The distribution of Fe, Mn, Ca and other elements was measured in an area 0.995 × 1.865 mm2 by microprobe XRF using a 7-element Ge solid-state fluorescence detector (Canberra) with a pixel size of 5 × 5 μm2. XRF mapping included: (1) an ‘As map’ with incident energy set to PbL3-50, or 12,985 eV, that provided Fe, Ni, Cu, Zn and As distributions; (2) a ‘Mn map’ with incident energy set to FeK-50, or 7,062 eV, that provided Mn distribution without interference from Fe Kα fluorescence emission; and (3) a ‘V map’ was generated by subtracting a VK-50, or 5,415 eV map from a VK+100, or 5,565 eV to distinguish V Kα from Ti Kβ fluorescence emission. Light elements, Si, S, Cl, K and Ca, were obtained from the lowest energy map collected. Individual XRF maps were deadtime corrected, aligned and channels of interest were added to a single composite map using custom beamline software66.
The composite XRF map was used to locate particles for Fe 1s XANES spectroscopy. The monochromator energy calibration was set with the inflection point of a scan of Fe foil at 7,110.75 eV. Iron XANES were conducted in ‘quick’ mode using the fluorescence detector. Individual scans of the monochromator required 30 s, and were repeated up to 60 times. Data scans collected at the same sample location were examined for changes in line-shape and peak position, and no photon-induced sample damage was observed. Spectra were deadtime corrected, energy calibrated and averaged using custom beamline software66. The software program Athena was used to perform pre-edge subtraction and post-edge normalization67. Normalized spectra were subjected to linear combination fitting with reference spectra using custom beamline software66 as described in previous study12. The Fe reference spectra database used has 94 entries68,69,70.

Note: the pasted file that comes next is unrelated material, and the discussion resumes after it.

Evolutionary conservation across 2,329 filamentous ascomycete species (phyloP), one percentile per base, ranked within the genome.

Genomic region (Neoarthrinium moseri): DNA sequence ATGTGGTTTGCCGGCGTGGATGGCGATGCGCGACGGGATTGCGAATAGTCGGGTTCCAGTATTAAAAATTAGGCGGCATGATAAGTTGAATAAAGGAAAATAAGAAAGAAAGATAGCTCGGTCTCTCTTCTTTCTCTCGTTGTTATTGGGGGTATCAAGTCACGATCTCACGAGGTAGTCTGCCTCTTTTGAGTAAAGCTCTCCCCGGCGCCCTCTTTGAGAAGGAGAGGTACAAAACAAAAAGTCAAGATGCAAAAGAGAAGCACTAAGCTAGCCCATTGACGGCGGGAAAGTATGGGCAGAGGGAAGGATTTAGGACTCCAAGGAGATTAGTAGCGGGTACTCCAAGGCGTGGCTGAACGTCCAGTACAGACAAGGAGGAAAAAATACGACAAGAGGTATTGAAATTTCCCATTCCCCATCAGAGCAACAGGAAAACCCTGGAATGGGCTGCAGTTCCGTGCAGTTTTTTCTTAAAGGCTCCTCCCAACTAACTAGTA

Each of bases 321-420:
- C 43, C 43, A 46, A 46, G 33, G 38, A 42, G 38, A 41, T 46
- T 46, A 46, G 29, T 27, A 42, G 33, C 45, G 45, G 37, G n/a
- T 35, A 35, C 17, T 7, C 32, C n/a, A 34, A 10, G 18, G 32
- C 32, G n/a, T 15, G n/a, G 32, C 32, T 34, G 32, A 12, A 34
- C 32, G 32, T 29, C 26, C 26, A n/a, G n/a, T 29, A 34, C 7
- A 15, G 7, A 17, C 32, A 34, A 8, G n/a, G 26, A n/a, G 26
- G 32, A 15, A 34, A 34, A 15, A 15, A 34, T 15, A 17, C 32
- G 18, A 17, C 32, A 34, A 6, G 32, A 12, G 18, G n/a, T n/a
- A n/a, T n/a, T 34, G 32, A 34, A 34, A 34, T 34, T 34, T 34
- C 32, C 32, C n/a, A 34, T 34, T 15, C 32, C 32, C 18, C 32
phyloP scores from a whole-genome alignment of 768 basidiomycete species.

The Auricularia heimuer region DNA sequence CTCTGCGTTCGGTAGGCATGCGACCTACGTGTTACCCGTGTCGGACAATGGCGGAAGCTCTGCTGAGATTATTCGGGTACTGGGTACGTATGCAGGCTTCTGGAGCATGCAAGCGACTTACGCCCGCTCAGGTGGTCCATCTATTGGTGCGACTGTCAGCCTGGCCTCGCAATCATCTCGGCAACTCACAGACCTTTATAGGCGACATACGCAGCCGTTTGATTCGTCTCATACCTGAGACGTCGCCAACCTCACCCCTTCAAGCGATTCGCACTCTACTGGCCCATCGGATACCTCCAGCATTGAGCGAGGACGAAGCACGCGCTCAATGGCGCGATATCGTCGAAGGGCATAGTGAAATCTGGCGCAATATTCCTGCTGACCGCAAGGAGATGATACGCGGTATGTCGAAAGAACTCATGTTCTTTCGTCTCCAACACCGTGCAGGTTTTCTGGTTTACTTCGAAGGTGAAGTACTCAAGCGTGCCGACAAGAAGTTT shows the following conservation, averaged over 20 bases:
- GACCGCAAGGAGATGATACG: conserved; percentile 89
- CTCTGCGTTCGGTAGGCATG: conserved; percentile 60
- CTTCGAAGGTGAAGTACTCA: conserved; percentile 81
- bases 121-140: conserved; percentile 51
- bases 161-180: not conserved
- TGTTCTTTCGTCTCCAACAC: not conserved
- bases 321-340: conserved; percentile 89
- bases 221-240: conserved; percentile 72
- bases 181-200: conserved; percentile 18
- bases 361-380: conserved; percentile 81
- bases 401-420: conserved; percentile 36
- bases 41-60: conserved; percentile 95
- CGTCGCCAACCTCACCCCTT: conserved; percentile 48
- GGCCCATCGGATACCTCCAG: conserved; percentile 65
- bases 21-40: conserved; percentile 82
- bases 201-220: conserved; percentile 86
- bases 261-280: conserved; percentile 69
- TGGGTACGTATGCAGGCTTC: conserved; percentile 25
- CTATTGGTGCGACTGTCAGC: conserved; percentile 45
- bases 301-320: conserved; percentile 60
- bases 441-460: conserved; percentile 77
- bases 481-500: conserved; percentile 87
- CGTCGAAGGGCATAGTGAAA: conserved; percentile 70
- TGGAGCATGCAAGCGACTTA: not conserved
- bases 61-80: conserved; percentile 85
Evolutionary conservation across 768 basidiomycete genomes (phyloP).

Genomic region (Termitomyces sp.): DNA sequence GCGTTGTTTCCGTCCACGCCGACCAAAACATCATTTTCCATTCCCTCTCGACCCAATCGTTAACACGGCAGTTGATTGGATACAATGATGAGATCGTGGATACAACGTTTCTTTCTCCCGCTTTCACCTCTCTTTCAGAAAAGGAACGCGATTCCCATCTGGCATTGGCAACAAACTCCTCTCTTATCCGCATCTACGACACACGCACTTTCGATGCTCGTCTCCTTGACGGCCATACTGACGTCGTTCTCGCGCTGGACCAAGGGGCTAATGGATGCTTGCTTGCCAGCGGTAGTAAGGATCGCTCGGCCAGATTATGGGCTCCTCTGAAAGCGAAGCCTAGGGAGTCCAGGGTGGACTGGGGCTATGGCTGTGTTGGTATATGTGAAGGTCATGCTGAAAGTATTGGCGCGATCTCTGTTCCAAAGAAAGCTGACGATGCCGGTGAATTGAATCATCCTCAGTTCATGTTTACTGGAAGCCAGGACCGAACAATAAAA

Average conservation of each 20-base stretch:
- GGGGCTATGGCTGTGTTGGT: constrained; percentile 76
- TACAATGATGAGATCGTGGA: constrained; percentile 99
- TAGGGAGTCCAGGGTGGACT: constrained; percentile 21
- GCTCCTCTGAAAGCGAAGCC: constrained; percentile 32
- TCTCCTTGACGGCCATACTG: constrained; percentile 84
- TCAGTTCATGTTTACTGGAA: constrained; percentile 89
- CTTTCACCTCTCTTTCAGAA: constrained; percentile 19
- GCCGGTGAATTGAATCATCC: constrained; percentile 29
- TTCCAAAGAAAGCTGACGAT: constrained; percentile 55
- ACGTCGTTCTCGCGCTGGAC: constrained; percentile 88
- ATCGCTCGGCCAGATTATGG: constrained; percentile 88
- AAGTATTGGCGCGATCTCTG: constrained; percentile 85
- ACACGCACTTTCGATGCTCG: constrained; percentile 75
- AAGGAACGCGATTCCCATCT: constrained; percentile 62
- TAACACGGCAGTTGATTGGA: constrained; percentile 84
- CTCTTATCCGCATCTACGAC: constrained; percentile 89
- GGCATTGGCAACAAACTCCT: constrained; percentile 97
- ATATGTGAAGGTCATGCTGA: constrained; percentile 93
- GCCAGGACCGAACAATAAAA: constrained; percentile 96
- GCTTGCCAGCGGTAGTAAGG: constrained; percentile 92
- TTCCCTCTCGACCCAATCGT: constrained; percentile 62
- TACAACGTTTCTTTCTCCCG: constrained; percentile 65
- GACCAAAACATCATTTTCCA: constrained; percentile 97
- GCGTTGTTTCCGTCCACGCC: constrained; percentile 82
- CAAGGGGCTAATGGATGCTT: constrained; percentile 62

Accession codes: Sequences of cDNA Illumina reads for plume and background samples of this study have been deposited in the NCBI SRA database under accession numbers SRX134769 and SRX134768. The plume transcriptomic assembly sequences for this study have been deposited in JGI IMG/MER database under accession ID 23647000.